For the £3.99 price (including postage) of a packet of The Lost Meadows of Heligan Seed Mix you have the opportunity to plant an area of 10 square metres with traditional cornfield annuals. The yellow flowers are corn marigold, the glorious blue ones are cornflower, the white are corn chamomile and the little bit of pink/purple are corn cockle.

Grown and harvested in Valentines’ field on the Heligan Estate, the seeds demonstrate Heligan’s drive to support pollinators and promote the biodiversity that keeps us all alive.

In Penzance you need go no further than St Mary’s Church in Chapel Street to see sustainability in gardening at work. Where formerly there were neatly clipped grass areas there is now a riot of flowers of all kinds, even overflowing the churchyard to broach the perimeter railings. The project to create wildflower patches encouraging pollinators and providing shelter for other wildlife was part of Cornwall Council’s strategy for ‘Making Space for Nature.’

St Mary’s Church, Penzance – a riot of flowers of all kinds, even overflowing the churchyard to broach the perimeter railings. Photo: J Spry-Leverton

Penzance’s future efforts towards sustainability will benefit from the recently-announced £21.5 million Town Deal. Through this, in partnership with Natural England and the Cornwall Wildlife Trust a county-wide land restoration and regeneration programme across 21,000 hectares is being launched, aimed at reversing the decline in biodiversity and restoring Cornwall’s natural environment. Plans include planting trees, restoring peat, making improvements to water quality, recreating endangered habitats and reintroducing lost and declining species such as dormice and the marsh fritillary butterfly.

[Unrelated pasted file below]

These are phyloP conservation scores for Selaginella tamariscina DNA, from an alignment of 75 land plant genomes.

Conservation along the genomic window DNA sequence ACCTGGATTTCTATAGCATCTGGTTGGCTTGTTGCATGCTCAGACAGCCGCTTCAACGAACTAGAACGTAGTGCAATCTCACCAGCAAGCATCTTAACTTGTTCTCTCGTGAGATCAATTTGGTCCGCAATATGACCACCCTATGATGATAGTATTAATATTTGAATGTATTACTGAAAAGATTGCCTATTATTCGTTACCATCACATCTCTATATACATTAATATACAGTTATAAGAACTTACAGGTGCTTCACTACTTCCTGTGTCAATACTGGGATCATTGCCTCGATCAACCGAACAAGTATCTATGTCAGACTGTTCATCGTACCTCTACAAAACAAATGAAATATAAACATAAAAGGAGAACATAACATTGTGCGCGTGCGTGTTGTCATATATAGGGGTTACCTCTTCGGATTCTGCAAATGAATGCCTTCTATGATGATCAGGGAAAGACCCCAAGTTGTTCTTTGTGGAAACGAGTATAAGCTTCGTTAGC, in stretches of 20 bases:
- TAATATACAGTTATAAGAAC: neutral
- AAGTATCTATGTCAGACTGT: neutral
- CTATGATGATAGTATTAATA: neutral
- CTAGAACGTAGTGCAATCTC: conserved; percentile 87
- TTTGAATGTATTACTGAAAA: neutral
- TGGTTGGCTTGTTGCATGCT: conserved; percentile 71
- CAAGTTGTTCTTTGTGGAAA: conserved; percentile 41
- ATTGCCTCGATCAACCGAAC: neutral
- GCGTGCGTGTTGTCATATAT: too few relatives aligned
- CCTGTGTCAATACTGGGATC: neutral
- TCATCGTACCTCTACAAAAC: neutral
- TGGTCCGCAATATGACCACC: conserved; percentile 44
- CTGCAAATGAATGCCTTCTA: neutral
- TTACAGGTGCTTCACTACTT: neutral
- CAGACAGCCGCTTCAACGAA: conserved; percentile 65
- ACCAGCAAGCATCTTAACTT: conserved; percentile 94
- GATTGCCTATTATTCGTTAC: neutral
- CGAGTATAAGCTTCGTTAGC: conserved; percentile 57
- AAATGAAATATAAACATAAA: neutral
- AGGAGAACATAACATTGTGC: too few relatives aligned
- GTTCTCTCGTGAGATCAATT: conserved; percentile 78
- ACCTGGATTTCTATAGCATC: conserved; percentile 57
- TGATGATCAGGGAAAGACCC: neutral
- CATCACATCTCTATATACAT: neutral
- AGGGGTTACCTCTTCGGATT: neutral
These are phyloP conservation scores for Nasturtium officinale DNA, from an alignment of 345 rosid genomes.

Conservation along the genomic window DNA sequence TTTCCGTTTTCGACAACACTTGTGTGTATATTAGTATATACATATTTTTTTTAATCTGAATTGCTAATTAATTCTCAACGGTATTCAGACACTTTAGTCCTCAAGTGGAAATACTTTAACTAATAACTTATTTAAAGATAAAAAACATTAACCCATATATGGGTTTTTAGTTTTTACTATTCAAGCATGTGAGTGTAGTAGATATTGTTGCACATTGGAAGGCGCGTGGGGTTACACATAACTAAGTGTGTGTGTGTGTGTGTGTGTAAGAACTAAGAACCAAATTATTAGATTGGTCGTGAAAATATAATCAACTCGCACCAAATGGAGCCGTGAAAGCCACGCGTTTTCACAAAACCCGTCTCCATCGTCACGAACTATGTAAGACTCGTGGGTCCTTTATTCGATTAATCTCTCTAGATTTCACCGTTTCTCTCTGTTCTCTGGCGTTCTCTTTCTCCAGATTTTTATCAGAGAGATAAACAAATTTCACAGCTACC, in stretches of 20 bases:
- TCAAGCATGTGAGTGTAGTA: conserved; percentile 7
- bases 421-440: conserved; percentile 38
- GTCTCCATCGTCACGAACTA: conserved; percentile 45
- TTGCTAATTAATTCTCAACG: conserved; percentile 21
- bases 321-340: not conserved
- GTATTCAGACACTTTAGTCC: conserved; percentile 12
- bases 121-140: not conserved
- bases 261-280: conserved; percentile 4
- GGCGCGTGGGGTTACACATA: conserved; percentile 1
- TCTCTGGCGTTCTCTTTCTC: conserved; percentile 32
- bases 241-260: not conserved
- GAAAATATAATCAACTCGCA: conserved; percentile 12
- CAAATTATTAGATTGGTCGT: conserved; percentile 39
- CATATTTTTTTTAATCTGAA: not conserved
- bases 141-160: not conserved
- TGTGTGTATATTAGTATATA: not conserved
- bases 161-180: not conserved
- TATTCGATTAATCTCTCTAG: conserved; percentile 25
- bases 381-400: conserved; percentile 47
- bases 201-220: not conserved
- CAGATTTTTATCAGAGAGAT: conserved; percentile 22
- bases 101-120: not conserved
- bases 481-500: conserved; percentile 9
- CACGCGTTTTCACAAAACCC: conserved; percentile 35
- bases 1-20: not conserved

The best place to find God is in a garden. You can dig for him there

Born in Dublin, George Bernard Shaw (1856-1950) became the leading English language dramatist of his age, ranked second to Shakespeare and awarded the Nobel Prize for Literature in 1925. His first public success was ‘Arms and the Man’ in 1894, a comedy mocking the futility of war. Shaw’s plays, aiming to introduce a new realistic style to the theatre, were vehicles for his often contentious social, political and religious ideas. Many of his 60 major works were written at his home Shaw’s Corner in the village of Ayot St Lawrence, Hertfordshire, in a secluded writer’s hut which could be rotated to follow the arc of the sun. Now a National Trust property, the house’s rooms remain much as Shaw left them, in June and July the 3.5 acres of gardens blooming with delphiniums, the great man’s favourite flower. After Shaw’s and his wife’s deaths, their ashes were mixed and scattered along the garden’s footpaths.